Tag Archives: sanctification

Fourth Week of Advent: Sunday, December 22nd

Isaiah 11:1–10

11 A shoot will come up from the stump of Jesse;
from his roots a Branch will bear fruit.
2 The Spirit of the Lord will rest on him—
the Spirit of wisdom and of understanding,
the Spirit of counsel and of power,
the Spirit of knowledge and of the fear of the Lord—
3 and he will delight in the fear of the Lord.
He will not judge by what he sees with his eyes,
or decide by what he hears with his ears;
4 but with righteousness he will judge the needy,
with justice he will give decisions for the poor of the earth.
He will strike the earth with the rod of his mouth;
with the breath of his lips he will slay the wicked.
5 Righteousness will be his belt
and faithfulness the sash around his waist.
6 The wolf will live with the lamb,
the leopard will lie down with the goat,
the calf and the lion and the yearling together;
and a little child will lead them.
7 The cow will feed with the bear,
their young will lie down together,
and the lion will eat straw like the ox.
8 The infant will play near the hole of the cobra,
and the young child put his hand into the viper’s nest.
9 They will neither harm nor destroy
on all my holy mountain,
for the earth will be full of the knowledge of the Lord
as the waters cover the sea.
10 In that day the Root of Jesse will stand as a banner for the peoples; the nations will rally to him, and his place of rest will be glorious.  

Wherever God’s kingdom breaks forth, it leads to unnatural reconciliation (i.e. “the cow will feed with the bear).  People that “should” be enemies find themselves drawn into fellowship.  People who are justified holding onto bitterness and plotting revenge uncover a willingness (and even a desire) to forgive.

But this amazing and unnatural turn of the heart cannot be manufactured in and of ourselves.  Our hearts are not bent towards justice, mercy, love, and grace.  That’s one of the reasons Jesus came: not just to show us the way to live and but to give us a new heart (i.e. “a new set of desires”) that makes that kind of life possible.

The Christian life cannot be lived simply by “applying ourselves” to try to follow Jesus.  It starts–and is sustained–with us asking God for a new heart.

Share

Third Week of Advent: Saturday, December 21st

Luke 3:1–6

1 In the fifteenth year of the reign of Tiberius Caesar—when Pontius Pilate was governor of Judea, Herod tetrarch of Galilee, his brother Philip tetrarch of Iturea and Traconitis, and Lysanias tetrarch of Abilene— 2 during the high priesthood of Annas and Caiaphas, the word of God came to John son of Zechariah in the desert. 3 He went into all the country around the Jordan, preaching a baptism of repentance for the forgiveness of sins. 4 As is written in the book of the words of Isaiah the prophet: “A voice of one calling in the desert, ‘Prepare the way for the Lord, make straight paths for him. 5 Every valley shall be filled in, every mountain and hill made low. The crooked roads shall become straight, the rough ways smooth. 6 And all mankind will see God’s salvation.’ ”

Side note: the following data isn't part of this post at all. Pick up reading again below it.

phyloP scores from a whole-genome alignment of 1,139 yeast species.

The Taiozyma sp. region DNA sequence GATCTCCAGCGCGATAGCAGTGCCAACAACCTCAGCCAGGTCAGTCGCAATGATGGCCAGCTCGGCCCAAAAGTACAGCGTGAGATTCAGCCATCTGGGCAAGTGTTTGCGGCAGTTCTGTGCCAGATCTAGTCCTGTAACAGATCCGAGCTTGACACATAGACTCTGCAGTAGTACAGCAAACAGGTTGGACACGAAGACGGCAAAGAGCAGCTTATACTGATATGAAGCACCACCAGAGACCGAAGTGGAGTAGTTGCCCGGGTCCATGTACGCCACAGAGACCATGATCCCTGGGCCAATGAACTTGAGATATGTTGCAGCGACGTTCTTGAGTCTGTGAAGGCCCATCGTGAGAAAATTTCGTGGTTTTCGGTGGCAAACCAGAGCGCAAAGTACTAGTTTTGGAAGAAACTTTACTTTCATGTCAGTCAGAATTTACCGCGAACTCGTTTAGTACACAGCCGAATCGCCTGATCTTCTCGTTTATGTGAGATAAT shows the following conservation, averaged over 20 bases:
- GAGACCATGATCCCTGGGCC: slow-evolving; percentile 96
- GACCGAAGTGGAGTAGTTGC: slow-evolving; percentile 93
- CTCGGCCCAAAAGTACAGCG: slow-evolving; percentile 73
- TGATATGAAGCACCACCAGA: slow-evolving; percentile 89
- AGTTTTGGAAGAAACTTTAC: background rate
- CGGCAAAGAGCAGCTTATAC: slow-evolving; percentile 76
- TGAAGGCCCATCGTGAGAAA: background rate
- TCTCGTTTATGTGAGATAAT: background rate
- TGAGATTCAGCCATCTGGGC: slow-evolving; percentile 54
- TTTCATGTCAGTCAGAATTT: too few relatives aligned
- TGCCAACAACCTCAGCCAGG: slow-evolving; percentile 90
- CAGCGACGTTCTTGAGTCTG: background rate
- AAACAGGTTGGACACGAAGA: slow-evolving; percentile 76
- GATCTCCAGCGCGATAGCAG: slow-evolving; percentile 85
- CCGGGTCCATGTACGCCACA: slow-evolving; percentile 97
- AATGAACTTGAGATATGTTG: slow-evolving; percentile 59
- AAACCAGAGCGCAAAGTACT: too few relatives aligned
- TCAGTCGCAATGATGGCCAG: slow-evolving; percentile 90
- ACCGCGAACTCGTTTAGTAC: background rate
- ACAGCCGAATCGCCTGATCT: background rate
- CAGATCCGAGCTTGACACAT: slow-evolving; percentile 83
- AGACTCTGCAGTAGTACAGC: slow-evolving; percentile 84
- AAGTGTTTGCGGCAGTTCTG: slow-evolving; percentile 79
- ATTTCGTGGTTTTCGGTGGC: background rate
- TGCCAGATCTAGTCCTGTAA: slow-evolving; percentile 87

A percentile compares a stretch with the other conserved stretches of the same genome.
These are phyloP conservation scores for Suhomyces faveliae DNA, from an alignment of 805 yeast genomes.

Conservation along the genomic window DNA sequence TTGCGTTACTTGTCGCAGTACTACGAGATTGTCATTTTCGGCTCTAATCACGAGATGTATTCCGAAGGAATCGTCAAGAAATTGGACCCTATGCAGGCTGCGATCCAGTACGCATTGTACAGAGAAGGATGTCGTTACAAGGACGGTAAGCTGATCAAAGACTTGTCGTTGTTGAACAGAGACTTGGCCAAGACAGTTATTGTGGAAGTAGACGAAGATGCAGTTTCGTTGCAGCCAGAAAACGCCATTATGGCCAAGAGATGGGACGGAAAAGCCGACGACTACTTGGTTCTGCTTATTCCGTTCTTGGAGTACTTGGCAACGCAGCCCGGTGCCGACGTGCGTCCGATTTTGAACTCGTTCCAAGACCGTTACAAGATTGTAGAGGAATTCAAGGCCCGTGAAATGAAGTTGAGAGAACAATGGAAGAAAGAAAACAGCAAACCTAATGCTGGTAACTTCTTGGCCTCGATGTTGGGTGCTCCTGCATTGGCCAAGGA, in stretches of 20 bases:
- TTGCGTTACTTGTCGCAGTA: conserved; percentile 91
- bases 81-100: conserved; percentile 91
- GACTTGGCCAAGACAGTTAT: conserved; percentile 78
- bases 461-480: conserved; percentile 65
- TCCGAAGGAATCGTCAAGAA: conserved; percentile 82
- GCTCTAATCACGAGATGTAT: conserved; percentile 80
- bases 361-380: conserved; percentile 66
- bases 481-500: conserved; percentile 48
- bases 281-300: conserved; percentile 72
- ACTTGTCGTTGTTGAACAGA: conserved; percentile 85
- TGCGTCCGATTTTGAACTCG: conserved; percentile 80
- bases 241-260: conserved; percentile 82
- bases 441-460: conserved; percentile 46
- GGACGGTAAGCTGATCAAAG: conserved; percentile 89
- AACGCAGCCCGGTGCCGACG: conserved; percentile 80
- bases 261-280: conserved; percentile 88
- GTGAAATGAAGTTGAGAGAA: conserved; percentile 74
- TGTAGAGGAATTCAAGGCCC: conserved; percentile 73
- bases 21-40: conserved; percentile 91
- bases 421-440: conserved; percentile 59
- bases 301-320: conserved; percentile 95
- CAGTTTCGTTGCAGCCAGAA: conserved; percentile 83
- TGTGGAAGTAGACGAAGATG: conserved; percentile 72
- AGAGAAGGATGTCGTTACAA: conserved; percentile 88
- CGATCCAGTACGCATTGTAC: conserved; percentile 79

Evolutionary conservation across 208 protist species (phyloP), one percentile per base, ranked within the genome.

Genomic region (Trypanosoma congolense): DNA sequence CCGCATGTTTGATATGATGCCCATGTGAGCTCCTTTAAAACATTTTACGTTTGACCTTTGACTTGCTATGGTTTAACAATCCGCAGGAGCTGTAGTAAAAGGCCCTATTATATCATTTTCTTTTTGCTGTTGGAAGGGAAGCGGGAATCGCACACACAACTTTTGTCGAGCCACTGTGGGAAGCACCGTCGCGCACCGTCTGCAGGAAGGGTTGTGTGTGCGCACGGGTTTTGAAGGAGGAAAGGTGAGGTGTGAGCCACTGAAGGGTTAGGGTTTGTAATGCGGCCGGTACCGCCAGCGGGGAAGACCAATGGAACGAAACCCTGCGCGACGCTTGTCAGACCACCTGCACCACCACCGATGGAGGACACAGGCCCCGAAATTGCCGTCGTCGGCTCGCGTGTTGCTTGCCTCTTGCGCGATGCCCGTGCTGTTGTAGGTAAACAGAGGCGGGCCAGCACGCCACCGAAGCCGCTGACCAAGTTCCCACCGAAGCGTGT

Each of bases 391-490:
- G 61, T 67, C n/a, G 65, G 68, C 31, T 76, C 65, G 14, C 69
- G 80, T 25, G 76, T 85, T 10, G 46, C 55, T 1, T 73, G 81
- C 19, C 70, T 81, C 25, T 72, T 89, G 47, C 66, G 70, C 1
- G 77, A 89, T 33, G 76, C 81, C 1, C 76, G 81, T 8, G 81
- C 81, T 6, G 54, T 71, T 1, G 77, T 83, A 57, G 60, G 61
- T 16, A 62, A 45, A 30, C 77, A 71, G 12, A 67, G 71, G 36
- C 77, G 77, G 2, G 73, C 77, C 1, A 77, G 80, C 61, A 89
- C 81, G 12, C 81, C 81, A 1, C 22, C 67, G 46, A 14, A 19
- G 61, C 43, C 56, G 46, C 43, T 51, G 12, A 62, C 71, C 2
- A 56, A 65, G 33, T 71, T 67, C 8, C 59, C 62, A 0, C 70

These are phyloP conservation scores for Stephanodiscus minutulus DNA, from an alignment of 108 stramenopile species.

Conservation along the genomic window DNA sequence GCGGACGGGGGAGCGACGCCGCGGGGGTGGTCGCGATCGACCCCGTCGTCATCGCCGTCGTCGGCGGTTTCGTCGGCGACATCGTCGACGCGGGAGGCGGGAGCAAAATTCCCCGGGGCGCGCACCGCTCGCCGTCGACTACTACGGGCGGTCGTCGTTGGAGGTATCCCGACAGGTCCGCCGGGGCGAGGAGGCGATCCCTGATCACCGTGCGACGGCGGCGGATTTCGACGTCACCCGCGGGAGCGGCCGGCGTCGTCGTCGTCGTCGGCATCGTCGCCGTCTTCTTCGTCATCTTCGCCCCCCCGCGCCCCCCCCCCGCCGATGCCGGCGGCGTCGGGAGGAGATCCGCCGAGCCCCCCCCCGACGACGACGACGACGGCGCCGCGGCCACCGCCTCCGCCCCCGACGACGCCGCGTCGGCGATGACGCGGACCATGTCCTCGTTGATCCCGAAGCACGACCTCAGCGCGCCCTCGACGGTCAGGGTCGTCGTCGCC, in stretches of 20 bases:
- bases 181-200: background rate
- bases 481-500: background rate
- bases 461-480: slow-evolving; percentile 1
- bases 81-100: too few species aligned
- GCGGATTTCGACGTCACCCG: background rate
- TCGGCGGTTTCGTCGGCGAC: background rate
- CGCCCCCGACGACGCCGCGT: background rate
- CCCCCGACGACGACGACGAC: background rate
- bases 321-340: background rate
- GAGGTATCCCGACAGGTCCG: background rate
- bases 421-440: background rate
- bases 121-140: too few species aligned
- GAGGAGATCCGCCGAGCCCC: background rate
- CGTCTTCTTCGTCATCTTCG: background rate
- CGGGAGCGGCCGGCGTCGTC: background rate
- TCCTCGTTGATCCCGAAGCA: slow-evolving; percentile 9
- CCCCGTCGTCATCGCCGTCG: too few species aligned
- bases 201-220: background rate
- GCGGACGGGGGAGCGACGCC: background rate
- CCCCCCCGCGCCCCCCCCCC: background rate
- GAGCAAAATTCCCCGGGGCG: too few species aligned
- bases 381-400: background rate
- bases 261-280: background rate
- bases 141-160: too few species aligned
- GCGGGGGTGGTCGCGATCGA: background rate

I’m continually surprised by Christians I meet who live their lives as if sincere and genuine repentance doesn’t need to be a trademark of their lifestyles.  It seems a lot of us are under the assumption that we should “try” to do our best to follow Jesus, but in the end, we’ve got our lives to live.  I guess we assume that God will do what God will do, and that since we’re saved, we can ease off on the gas pedal of discipleship.

And then we wonder why our experience of God and the Christian faith is so shallow and uninspired.

While it’s true that God’s love for us isn’t dependent on our faithfulness to Him, it is true that the depth and quality of our lives is significantly connected to how seriously we take living out the way of Jesus.

That’s why John is sent ahead of Jesus.  John’s message is that repentance is the door into the life God is opening up to us.  We are not saved by “good deeds,” (Ephesians 2:8-9) but we cannot be saved if we don’t repent (“turn away”) from lives where our values and happiness are central.

Martin Luther wrote that, “All of life is repentance.”  To grow as a Christian means an almost continual practice of redirecting one’s energy away from habits that glorify ourselves and prioritize our agendas, to habits that glorify God and make His Kingdom the central priority.

This Advent, where do you sense God’s call to repent and change direction in your life?

 

Share